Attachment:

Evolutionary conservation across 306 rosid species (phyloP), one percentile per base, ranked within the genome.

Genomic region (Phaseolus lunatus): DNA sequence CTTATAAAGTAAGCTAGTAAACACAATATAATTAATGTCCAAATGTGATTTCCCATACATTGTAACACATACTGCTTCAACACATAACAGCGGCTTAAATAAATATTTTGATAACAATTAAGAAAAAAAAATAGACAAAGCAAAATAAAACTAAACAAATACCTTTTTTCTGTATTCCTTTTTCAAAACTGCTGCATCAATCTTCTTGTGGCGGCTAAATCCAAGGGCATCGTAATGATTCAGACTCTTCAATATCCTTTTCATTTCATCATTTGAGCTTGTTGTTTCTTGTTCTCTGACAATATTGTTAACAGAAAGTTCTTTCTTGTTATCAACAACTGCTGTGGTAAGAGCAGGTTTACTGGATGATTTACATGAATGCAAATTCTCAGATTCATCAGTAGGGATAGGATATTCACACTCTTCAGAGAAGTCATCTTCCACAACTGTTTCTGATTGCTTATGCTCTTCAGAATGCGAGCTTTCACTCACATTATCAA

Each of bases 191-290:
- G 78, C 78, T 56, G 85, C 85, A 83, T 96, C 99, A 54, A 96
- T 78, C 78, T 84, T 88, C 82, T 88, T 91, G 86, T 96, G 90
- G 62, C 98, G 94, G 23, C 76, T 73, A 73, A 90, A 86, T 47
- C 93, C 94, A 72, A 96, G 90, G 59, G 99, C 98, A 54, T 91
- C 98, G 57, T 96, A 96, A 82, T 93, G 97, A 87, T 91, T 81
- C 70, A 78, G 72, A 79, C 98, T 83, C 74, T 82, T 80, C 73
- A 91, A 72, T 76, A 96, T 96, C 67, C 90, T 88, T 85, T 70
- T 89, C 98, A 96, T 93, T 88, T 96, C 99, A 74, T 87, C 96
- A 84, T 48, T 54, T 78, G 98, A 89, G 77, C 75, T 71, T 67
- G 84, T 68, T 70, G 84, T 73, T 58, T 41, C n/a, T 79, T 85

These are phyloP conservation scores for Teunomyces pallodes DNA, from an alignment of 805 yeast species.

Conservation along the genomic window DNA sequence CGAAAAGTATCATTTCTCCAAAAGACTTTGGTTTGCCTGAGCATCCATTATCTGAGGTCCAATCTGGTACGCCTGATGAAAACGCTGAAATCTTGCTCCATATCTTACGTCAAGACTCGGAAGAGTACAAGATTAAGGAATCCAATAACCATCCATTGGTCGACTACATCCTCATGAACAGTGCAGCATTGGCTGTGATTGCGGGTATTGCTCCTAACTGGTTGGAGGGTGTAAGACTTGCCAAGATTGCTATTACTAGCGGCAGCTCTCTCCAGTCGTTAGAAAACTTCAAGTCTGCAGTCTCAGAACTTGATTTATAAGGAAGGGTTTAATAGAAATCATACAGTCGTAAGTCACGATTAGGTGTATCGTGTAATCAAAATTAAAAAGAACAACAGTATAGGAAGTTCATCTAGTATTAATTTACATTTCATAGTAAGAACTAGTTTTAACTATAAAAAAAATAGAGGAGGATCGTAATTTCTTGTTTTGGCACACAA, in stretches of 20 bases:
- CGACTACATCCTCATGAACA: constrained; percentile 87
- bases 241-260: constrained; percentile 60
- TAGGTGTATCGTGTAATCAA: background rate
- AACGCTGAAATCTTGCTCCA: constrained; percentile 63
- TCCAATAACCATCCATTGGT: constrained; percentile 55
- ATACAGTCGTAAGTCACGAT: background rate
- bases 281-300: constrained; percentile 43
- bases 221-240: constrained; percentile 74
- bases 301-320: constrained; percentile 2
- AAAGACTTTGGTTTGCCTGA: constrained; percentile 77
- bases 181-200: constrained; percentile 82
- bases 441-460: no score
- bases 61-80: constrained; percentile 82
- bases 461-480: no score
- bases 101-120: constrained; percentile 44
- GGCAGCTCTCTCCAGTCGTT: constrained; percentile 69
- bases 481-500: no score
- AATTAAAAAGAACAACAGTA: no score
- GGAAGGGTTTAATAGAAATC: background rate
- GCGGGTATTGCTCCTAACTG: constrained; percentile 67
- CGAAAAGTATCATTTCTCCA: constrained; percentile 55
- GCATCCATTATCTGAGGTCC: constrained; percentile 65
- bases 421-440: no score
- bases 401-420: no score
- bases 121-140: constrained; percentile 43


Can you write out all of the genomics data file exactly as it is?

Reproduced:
Evolutionary conservation across 306 rosid species (phyloP), one percentile per base, ranked within the genome.

Genomic region (Phaseolus lunatus): DNA sequence CTTATAAAGTAAGCTAGTAAACACAATATAATTAATGTCCAAATGTGATTTCCCATACATTGTAACACATACTGCTTCAACACATAACAGCGGCTTAAATAAATATTTTGATAACAATTAAGAAAAAAAAATAGACAAAGCAAAATAAAACTAAACAAATACCTTTTTTCTGTATTCCTTTTTCAAAACTGCTGCATCAATCTTCTTGTGGCGGCTAAATCCAAGGGCATCGTAATGATTCAGACTCTTCAATATCCTTTTCATTTCATCATTTGAGCTTGTTGTTTCTTGTTCTCTGACAATATTGTTAACAGAAAGTTCTTTCTTGTTATCAACAACTGCTGTGGTAAGAGCAGGTTTACTGGATGATTTACATGAATGCAAATTCTCAGATTCATCAGTAGGGATAGGATATTCACACTCTTCAGAGAAGTCATCTTCCACAACTGTTTCTGATTGCTTATGCTCTTCAGAATGCGAGCTTTCACTCACATTATCAA

Each of bases 191-290:
- G 78, C 78, T 56, G 85, C 85, A 83, T 96, C 99, A 54, A 96
- T 78, C 78, T 84, T 88, C 82, T 88, T 91, G 86, T 96, G 90
- G 62, C 98, G 94, G 23, C 76, T 73, A 73, A 90, A 86, T 47
- C 93, C 94, A 72, A 96, G 90, G 59, G 99, C 98, A 54, T 91
- C 98, G 57, T 96, A 96, A 82, T 93, G 97, A 87, T 91, T 81
- C 70, A 78, G 72, A 79, C 98, T 83, C 74, T 82, T 80, C 73
- A 91, A 72, T 76, A 96, T 96, C 67, C 90, T 88, T 85, T 70
- T 89, C 98, A 96, T 93, T 88, T 96, C 99, A 74, T 87, C 96
- A 84, T 48, T 54, T 78, G 98, A 89, G 77, C 75, T 71, T 67
- G 84, T 68, T 70, G 84, T 73, T 58, T 41, C n/a, T 79, T 85

These are phyloP conservation scores for Teunomyces pallodes DNA, from an alignment of 805 yeast species.

Conservation along the genomic window DNA sequence CGAAAAGTATCATTTCTCCAAAAGACTTTGGTTTGCCTGAGCATCCATTATCTGAGGTCCAATCTGGTACGCCTGATGAAAACGCTGAAATCTTGCTCCATATCTTACGTCAAGACTCGGAAGAGTACAAGATTAAGGAATCCAATAACCATCCATTGGTCGACTACATCCTCATGAACAGTGCAGCATTGGCTGTGATTGCGGGTATTGCTCCTAACTGGTTGGAGGGTGTAAGACTTGCCAAGATTGCTATTACTAGCGGCAGCTCTCTCCAGTCGTTAGAAAACTTCAAGTCTGCAGTCTCAGAACTTGATTTATAAGGAAGGGTTTAATAGAAATCATACAGTCGTAAGTCACGATTAGGTGTATCGTGTAATCAAAATTAAAAAGAACAACAGTATAGGAAGTTCATCTAGTATTAATTTACATTTCATAGTAAGAACTAGTTTTAACTATAAAAAAAATAGAGGAGGATCGTAATTTCTTGTTTTGGCACACAA, in stretches of 20 bases:
- CGACTACATCCTCATGAACA: constrained; percentile 87
- bases 241-260: constrained; percentile 60
- TAGGTGTATCGTGTAATCAA: background rate
- AACGCTGAAATCTTGCTCCA: constrained; percentile 63
- TCCAATAACCATCCATTGGT: constrained; percentile 55
- ATACAGTCGTAAGTCACGAT: background rate
- bases 281-300: constrained; percentile 43
- bases 221-240: constrained; percentile 74
- bases 301-320: constrained; percentile 2
- AAAGACTTTGGTTTGCCTGA: constrained; percentile 77
- bases 181-200: constrained; percentile 82
- bases 441-460: no score
- bases 61-80: constrained; percentile 82
- bases 461-480: no score
- bases 101-120: constrained; percentile 44
- GGCAGCTCTCTCCAGTCGTT: constrained; percentile 69
- bases 481-500: no score
- AATTAAAAAGAACAACAGTA: no score
- GGAAGGGTTTAATAGAAATC: background rate
- GCGGGTATTGCTCCTAACTG: constrained; percentile 67
- CGAAAAGTATCATTTCTCCA: constrained; percentile 55
- GCATCCATTATCTGAGGTCC: constrained; percentile 65
- bases 421-440: no score
- bases 401-420: no score
- bases 121-140: constrained; percentile 43